How an Operating System Loads and Executes a Program

Programming Concepts

In this article, we go over how an operating system loads and executes a program.

Before a program can run, the program must be loaded into memory by a utility known as a program loader.

After loading, the operating system must point the CPU to the program's entry point, which is the address at which the program is to begin execution.

Below is a list of the steps of the process.

  • The operating system seraches for the program's filename in the current disk directory. If it cannot find the name there, it searches a predetermined list of directories (called paths) for th efilename. If the OS fiails to find the program filename, it issues an error message.
  • If the program file is found, the OS retrieves the basic information about the program's file from the disk directory, including the file size and its physical location on the disk drive.
  • The OS determines the next available location in memory and loads the program file into memory. It allocates a block of memory to the program and enters information about the program's size and location into a table (sometimes called a descriptor table). Additionally, the OS may adjust the valus of pointers within the program so they contain addresses of program data.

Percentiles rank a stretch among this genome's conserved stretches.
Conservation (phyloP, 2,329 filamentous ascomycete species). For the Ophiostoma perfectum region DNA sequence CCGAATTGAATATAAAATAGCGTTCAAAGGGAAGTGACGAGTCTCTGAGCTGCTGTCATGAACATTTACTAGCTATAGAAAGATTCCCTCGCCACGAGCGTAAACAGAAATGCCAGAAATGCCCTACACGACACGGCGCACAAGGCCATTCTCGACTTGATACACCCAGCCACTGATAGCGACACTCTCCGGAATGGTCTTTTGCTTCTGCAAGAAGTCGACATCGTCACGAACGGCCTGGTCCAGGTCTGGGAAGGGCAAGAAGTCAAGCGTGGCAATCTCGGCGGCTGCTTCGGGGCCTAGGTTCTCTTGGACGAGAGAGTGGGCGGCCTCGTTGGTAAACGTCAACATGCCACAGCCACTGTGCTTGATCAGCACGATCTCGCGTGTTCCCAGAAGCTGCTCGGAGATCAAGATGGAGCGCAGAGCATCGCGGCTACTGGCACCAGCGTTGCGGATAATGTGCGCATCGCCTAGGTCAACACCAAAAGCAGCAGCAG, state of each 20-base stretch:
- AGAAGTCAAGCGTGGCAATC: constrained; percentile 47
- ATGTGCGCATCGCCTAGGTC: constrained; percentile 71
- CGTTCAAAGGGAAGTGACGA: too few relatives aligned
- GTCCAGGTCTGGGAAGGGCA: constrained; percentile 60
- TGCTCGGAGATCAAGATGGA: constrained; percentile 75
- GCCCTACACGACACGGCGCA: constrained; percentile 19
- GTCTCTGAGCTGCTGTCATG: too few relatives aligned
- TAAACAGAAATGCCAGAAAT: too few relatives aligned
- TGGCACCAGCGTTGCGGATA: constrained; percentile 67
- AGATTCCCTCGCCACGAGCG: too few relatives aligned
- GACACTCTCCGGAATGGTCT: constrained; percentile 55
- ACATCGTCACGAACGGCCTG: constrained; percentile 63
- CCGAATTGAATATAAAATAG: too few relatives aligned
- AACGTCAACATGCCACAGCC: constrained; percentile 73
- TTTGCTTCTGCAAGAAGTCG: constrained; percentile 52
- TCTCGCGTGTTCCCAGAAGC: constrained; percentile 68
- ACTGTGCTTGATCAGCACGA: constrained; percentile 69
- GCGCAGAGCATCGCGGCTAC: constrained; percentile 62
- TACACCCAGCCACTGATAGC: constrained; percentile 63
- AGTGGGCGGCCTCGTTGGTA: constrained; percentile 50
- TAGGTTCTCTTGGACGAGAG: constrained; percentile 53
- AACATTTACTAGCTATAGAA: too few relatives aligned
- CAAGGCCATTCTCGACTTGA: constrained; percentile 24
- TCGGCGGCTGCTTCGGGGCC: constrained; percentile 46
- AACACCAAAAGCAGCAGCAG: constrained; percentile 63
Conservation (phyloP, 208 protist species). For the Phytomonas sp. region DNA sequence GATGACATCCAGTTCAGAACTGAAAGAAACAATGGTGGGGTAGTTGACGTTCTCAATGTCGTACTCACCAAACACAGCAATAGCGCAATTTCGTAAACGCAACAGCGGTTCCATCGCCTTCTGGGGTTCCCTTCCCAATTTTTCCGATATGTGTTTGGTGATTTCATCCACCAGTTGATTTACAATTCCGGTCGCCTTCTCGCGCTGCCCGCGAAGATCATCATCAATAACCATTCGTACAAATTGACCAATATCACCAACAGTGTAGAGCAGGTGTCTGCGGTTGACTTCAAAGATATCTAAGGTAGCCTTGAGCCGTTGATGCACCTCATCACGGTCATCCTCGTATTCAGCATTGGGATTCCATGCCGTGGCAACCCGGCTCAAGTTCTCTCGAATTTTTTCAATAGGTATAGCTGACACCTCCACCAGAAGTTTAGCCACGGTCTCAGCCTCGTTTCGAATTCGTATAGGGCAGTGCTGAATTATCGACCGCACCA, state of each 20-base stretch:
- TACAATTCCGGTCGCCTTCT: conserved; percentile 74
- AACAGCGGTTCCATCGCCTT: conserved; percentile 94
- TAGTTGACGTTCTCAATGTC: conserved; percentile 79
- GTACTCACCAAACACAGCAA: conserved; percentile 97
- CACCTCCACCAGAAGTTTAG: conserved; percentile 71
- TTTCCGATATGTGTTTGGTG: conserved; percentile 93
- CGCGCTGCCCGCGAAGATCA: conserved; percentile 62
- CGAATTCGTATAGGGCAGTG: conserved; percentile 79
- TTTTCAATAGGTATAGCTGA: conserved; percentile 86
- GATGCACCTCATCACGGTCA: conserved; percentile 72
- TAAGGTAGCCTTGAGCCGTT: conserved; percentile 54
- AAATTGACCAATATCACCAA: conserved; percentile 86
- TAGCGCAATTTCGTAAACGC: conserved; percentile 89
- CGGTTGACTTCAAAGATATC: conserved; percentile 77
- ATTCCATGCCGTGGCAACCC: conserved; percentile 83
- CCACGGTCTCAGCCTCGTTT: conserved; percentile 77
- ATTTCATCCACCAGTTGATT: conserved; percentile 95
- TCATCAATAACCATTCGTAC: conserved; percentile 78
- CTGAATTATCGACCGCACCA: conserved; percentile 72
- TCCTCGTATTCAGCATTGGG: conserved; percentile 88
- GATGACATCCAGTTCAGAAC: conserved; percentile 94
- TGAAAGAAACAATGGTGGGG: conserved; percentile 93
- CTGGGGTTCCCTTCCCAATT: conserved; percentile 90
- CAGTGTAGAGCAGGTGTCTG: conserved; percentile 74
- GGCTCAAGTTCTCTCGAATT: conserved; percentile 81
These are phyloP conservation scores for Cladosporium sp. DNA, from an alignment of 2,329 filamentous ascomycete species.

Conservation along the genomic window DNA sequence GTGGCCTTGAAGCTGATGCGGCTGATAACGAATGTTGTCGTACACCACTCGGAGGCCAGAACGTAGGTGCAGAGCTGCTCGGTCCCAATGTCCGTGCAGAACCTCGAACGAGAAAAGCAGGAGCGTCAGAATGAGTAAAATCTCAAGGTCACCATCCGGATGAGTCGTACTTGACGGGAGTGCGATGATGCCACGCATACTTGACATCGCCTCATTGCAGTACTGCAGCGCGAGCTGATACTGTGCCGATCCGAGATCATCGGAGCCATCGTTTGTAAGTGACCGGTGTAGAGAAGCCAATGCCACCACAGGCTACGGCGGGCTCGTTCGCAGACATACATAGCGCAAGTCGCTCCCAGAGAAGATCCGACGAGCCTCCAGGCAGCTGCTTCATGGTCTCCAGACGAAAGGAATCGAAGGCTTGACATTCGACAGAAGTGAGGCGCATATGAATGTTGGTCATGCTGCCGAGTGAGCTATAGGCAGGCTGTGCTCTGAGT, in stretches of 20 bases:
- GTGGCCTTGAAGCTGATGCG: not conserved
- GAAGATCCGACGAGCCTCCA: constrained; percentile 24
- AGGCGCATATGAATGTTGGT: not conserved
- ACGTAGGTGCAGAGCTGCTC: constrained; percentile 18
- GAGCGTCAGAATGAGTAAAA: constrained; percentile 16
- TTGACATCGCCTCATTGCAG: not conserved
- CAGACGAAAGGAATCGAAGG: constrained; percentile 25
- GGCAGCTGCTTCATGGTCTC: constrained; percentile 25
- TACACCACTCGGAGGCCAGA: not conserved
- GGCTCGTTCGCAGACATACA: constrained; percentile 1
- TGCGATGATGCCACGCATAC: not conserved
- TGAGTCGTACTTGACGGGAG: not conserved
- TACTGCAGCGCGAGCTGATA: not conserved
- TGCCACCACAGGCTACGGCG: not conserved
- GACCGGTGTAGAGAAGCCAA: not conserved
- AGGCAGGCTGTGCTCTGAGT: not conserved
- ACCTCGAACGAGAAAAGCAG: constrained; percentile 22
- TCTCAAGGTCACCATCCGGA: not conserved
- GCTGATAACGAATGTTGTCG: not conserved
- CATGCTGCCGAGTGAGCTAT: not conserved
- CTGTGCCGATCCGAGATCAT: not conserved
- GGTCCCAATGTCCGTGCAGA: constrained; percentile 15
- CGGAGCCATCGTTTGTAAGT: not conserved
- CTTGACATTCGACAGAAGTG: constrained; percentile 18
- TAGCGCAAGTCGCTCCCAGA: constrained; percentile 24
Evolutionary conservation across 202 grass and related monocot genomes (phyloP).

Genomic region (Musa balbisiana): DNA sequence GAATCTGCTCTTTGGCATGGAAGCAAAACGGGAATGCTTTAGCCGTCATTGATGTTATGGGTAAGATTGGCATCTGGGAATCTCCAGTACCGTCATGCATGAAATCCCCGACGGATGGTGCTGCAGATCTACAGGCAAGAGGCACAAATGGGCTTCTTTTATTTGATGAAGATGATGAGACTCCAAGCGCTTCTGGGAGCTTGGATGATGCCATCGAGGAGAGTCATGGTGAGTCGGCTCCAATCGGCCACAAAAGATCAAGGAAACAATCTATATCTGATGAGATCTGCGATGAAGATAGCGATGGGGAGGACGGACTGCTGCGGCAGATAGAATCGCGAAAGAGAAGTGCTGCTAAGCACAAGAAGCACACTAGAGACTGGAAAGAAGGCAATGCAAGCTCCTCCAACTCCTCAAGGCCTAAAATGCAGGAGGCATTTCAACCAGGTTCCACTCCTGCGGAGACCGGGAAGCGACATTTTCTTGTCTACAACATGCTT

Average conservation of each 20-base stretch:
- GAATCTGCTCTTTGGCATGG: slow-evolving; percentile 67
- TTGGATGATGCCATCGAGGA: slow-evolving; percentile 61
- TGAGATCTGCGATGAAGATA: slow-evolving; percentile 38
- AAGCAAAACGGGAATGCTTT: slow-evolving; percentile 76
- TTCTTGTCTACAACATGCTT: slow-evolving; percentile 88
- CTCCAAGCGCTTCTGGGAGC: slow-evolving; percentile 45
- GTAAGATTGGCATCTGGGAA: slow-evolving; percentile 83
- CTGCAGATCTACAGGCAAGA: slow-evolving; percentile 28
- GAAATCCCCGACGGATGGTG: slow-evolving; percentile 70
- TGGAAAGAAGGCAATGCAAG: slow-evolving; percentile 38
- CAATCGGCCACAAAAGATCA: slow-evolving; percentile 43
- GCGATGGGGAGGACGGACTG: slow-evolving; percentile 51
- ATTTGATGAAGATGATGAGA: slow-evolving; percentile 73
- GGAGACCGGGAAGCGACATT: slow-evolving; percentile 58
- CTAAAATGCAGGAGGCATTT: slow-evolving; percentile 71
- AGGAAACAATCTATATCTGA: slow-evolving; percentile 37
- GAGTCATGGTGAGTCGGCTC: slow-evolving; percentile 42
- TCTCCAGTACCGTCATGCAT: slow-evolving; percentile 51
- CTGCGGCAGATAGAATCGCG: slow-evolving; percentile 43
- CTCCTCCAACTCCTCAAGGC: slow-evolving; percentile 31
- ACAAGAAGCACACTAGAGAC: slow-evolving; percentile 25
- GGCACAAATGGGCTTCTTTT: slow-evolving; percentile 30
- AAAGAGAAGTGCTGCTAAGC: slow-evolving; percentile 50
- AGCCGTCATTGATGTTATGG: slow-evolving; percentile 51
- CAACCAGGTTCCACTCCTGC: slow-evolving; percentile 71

• The OS begins execution of the program's first machine instruction (its entry point).As soon as the program begins running, it is called a process. The OS assigns the process an identification number (process ID), which is used to keep track of it while running.
  • The process runs by itself. It is the OS's job to track the execution of the process and to respond to requests for system resources.
  • When the process ends, it is removed from memory

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